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Follow-up surveillance during and after treatment for prostate cancer

David F Penson, MD, MPH
Section Editors
Nicholas Vogelzang, MD
W Robert Lee, MD, MS, MEd
Jerome P Richie, MD, FACS
Deputy Editor
Michael E Ross, MD


Prostate cancer is the most common malignancy in men, with approximately 161,000 new prostate cancer diagnoses and approximately 26,700 prostate cancer deaths estimated in the United States in 2017 [1]. Worldwide, there are an estimated 1,600,000 new cases of prostate cancer and 366,000 prostate cancer deaths annually [2].

Because of the prolonged natural history, there are a large number of cancer survivors who are being followed after initial definitive treatment, as well as men who have presented with or developed evidence of advanced disease. Those with advanced disease include men whose only evidence of advanced disease is an elevated serum prostate-specific antigen (PSA), as well as those with clinically detectable metastases, which may be either asymptomatic or symptomatic.

This topic will discuss the approach to follow-up both in those without evidence of disease after treatment and those with evidence of advanced disease. The follow-up of men with low-risk localized prostate cancer who are managed with active surveillance is discussed separately. (See "Active surveillance for men with low-risk, clinically localized prostate cancer", section on 'Surveillance strategy'.)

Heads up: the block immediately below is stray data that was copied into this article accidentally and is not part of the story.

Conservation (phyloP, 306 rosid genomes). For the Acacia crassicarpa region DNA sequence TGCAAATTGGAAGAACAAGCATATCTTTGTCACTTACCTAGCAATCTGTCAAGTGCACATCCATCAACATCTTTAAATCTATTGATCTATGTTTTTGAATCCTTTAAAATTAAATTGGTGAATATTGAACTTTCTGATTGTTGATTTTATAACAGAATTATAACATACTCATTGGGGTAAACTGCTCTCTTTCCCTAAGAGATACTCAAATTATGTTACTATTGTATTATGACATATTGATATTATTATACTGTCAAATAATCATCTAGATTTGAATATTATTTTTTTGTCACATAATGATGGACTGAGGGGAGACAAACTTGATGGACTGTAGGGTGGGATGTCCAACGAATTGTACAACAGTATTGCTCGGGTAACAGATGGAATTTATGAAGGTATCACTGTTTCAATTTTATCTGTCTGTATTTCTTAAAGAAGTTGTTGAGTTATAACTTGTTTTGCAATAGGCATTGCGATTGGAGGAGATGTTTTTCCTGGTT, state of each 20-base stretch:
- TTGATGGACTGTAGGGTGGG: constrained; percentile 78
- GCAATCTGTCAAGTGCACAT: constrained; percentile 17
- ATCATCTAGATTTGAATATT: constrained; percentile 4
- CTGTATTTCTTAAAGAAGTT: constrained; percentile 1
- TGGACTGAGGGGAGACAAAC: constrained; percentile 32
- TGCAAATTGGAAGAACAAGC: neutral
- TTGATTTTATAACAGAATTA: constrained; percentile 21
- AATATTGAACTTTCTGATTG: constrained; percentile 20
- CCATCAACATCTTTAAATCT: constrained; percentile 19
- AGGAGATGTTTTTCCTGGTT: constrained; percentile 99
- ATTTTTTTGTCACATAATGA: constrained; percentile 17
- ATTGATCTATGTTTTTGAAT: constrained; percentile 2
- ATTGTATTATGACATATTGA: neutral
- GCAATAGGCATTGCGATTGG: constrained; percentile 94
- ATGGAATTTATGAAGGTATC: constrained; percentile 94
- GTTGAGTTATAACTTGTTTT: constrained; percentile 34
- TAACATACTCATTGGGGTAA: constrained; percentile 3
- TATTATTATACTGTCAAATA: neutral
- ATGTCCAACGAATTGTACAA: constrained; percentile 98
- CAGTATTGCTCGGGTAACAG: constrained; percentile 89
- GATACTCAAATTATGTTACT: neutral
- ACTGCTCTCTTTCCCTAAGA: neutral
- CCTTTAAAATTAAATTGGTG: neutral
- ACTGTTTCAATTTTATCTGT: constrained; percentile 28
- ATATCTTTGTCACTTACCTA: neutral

Most men with newly diagnosed localized prostate cancer undergo definitive therapy with curative intent (eg, radical prostatectomy, external beam radiation therapy [RT], brachytherapy, cryotherapy, high-intensity focused ultrasound). Most patients with low-risk disease can be managed with active surveillance, with definitive therapy deferred until there is evidence of progressive disease. (See "Initial approach to low- and very low-risk clinically localized prostate cancer" and "Active surveillance for men with low-risk, clinically localized prostate cancer".)

For patients who subsequently progress with either local or disseminated disease, recurrence generally is detected by a rise in the serum prostate-specific antigen (PSA), a highly specific marker for prostate tissue, prior to any radiologic or symptomatic evidence of recurrence or progression. The development of an overt local recurrence or distant metastases usually occurs significantly later in the natural history of the disease. (See 'Serum PSA' below and "Bone metastases in advanced prostate cancer: Clinical manifestations and diagnosis", section on 'Clinical manifestations'.)

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Literature review current through: Nov 2017. | This topic last updated: Jul 03, 2017.
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